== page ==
How can we improve the patient experience?

We’re a disgruntled bunch these days. We think there must be a better way to experience health care.

Doctors say they’re pressed for time, don’t make enough money, have to hassle with insurance companies and typically feel generally burned out about medicine.

Patients feel they wait too long in the waiting room, don’t get much time in the examining room to ask questions or share concerns, want to be more involved in their healthcare but aren’t sure how, and never know how much a drug, procedure or treatment will cost until they get the bill.

Catalyst Healthcare Research wanted to learn more about what we thought about the “patient experience.” So they conducted an online survey of 400 people 52 and older (baby boomers)  in March, 2012. What they found could apply to most people of any age.

Those surveyed said they want:

  • A printed summary of their visit, including their diagnosis and recommended plan of action, before they leave
  • Eye contact with the doctor, and don’t like seeing physicians spend most of their “face time” typing away on the computer keyboard.
  • A reliable estimate of their charges for a recommended surgical procedure
  • An app that allows them to log in and see their test results, send messages to their physician (and presumably get those questions answered)
  • A text or voicemail message if the office is running late
  • Free WiFi in the waiting room
  • Straight talk about personal behaviors that they need to change (like stopping smoking or losing weight)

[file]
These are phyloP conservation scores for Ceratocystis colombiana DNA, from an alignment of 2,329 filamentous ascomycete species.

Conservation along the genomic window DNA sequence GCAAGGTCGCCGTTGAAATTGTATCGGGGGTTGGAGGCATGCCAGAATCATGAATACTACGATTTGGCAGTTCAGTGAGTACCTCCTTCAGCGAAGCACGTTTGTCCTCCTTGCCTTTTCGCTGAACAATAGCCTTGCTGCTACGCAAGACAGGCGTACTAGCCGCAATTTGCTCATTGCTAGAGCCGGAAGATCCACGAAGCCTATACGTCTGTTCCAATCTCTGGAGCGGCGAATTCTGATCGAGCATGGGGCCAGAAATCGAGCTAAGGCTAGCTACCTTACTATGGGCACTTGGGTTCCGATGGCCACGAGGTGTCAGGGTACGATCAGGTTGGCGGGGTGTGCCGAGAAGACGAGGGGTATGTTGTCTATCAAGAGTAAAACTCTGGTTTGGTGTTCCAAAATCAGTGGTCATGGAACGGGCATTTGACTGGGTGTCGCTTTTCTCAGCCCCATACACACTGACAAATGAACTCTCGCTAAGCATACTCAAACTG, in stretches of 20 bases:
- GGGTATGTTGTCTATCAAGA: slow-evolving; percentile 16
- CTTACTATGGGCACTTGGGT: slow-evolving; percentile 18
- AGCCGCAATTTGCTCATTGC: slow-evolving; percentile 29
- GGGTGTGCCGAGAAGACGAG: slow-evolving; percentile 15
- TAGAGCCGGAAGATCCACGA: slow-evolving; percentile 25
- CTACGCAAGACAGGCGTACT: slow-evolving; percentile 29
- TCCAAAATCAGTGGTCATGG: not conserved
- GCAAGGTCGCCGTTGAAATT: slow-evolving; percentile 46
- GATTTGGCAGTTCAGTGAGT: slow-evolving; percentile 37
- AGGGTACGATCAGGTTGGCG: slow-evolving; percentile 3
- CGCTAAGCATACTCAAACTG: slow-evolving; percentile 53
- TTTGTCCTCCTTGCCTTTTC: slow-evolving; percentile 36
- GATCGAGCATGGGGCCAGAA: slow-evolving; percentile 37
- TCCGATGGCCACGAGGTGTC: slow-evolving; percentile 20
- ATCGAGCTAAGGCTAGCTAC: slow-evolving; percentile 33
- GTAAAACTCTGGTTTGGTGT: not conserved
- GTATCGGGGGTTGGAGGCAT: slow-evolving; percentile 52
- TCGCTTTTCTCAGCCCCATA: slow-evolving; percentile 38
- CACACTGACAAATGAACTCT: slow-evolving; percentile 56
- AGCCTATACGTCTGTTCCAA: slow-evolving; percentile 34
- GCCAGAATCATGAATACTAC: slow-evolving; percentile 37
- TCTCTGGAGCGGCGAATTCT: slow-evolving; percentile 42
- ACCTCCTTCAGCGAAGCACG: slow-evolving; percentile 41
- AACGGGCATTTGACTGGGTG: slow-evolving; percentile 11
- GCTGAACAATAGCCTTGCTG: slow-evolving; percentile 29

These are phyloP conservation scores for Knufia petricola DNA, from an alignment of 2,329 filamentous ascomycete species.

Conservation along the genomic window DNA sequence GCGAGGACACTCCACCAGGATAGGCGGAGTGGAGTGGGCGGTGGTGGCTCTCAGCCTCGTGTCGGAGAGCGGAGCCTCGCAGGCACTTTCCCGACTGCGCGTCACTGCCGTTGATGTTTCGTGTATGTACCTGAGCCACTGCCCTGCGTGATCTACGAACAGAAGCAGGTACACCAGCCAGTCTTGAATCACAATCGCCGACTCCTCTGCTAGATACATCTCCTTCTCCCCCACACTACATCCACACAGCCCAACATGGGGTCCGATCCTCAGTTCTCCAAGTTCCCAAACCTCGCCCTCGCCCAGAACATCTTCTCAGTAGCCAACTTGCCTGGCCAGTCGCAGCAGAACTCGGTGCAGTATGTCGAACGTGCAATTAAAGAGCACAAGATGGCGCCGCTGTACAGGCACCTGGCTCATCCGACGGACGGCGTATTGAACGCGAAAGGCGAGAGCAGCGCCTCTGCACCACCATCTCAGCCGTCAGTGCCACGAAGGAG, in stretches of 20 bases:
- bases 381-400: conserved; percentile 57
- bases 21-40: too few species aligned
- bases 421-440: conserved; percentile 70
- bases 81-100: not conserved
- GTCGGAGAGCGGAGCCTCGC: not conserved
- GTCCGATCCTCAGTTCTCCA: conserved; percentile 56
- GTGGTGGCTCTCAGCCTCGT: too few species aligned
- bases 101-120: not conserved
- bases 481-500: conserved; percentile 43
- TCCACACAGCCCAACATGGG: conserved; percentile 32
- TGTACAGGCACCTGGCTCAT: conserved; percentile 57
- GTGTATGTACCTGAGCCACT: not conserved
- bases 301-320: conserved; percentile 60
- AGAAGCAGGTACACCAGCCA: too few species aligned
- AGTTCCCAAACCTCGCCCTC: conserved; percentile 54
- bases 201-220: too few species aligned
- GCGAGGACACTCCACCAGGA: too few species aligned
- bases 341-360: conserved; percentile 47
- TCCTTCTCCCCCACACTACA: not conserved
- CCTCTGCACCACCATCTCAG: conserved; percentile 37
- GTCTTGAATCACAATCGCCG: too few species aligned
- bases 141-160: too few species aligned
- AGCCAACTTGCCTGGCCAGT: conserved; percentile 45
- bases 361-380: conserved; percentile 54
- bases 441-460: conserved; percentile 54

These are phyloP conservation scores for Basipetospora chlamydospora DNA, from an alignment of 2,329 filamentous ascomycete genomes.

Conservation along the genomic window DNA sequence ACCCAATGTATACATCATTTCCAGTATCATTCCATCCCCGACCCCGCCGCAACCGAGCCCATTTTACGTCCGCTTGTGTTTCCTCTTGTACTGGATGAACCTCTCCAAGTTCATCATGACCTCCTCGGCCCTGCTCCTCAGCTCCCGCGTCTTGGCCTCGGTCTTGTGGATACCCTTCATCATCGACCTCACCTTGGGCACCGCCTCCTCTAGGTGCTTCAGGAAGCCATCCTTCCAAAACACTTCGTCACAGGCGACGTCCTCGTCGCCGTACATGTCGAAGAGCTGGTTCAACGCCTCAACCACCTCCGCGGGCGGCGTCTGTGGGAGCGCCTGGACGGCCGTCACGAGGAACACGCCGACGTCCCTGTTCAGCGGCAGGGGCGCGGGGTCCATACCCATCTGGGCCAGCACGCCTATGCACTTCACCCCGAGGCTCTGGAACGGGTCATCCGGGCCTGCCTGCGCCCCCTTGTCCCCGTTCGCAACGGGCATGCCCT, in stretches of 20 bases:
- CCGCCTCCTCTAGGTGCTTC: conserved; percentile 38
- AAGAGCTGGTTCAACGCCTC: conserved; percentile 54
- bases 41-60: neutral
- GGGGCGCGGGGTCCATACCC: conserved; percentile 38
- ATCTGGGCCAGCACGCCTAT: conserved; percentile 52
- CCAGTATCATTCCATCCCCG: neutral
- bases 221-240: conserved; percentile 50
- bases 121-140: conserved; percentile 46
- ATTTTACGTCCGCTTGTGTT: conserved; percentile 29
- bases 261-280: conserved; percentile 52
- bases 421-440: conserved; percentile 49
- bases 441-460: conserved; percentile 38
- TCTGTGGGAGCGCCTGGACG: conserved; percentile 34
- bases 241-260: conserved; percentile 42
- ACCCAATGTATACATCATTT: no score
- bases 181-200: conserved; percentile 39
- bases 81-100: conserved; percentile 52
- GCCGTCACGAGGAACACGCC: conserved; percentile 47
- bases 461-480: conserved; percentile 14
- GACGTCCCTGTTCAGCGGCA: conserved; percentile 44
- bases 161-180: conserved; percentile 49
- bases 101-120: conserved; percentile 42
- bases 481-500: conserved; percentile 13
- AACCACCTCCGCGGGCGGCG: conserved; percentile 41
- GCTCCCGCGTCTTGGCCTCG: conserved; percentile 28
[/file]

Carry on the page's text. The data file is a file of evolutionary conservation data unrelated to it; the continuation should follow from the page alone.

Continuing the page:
Personally, I’d add to that:

  • A concise summary of the pros and cons of anything the physician recommends
  • An estimate of the risk associated with doing or not doing what the physician suggests
  • Printed cost sheets for short, medium and extended office visits and any tests or procedures the office provides
  • Acknowledgement of any potential conflict of interest the physician may have in recommending a surgery center, hospital, lab, drug, screening or diagnostic test, or specialist
  • Respect for what I know and what I’d like to know
  • A request for feedback about the visit emailed to me after every appointment

I’m sure physicians have a list of things they’d like from patients. Perhaps if their lists and our lists could be exchanged and understood, we’d all be a lot happier.

What would you say you’d like to see in the “patient experience”?

Barbara Bronson Gray is a nurse who blogs at BodBoss and the Prepared Patient Forum.

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